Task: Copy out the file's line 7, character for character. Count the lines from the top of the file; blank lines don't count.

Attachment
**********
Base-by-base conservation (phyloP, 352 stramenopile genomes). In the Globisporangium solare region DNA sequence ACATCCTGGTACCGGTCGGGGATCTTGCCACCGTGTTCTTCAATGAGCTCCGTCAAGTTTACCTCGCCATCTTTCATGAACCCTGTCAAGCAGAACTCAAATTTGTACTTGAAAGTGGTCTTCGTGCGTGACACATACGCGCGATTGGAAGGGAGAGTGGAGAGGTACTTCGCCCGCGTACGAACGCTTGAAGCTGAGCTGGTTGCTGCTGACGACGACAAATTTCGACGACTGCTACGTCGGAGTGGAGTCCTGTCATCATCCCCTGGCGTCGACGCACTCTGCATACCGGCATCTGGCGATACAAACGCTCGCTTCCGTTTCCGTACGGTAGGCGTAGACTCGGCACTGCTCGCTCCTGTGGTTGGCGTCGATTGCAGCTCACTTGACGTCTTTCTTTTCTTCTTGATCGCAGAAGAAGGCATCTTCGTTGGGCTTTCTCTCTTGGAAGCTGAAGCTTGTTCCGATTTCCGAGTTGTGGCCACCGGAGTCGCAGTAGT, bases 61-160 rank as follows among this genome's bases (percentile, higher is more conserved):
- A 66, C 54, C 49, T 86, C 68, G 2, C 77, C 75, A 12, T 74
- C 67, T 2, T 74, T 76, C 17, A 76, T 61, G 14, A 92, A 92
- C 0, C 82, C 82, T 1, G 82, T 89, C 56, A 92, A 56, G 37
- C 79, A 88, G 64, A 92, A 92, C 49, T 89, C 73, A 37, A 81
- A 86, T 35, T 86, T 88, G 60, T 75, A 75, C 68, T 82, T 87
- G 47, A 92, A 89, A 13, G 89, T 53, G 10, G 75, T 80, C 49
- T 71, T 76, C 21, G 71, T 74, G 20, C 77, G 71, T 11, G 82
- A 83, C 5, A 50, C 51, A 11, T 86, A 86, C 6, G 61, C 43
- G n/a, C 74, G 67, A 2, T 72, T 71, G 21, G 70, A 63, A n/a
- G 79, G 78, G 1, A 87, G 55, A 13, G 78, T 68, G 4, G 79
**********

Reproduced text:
- G 47, A 92, A 89, A 13, G 89, T 53, G 10, G 75, T 80, C 49